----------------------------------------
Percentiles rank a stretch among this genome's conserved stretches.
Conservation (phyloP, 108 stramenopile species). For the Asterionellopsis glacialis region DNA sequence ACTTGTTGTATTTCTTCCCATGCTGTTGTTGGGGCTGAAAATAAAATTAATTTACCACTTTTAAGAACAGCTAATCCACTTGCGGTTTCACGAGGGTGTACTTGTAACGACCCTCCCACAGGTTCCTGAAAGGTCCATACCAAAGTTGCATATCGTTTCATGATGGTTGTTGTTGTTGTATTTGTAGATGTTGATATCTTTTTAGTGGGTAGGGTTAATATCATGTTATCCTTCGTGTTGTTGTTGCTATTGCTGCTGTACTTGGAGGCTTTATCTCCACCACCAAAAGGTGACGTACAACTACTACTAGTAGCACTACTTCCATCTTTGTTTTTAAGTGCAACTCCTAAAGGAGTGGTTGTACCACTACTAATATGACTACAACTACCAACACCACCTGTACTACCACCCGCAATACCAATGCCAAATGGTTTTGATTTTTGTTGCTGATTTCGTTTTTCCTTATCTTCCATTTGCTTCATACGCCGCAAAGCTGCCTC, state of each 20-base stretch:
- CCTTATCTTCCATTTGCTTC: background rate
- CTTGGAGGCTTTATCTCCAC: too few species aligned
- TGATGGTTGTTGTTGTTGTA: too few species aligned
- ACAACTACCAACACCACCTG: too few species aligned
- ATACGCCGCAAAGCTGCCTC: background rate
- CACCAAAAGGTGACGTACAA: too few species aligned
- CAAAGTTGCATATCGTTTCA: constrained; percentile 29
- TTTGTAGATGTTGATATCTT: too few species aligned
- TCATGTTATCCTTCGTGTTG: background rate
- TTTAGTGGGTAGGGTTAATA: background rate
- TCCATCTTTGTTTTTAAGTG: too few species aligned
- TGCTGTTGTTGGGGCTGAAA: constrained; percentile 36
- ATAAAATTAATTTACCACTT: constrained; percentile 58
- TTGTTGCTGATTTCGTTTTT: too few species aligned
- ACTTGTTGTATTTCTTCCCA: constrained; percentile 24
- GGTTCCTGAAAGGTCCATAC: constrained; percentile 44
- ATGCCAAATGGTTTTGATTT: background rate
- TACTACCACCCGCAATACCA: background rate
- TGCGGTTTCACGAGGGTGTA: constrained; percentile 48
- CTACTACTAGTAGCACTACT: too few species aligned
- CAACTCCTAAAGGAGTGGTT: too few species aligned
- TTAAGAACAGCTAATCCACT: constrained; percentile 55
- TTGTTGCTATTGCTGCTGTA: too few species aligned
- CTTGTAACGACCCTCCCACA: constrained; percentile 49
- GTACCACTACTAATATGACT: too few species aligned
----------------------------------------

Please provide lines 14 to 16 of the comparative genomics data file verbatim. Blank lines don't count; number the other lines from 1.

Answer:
- TGCTGTTGTTGGGGCTGAAA: constrained; percentile 36
- ATAAAATTAATTTACCACTT: constrained; percentile 58
- TTGTTGCTGATTTCGTTTTT: too few species aligned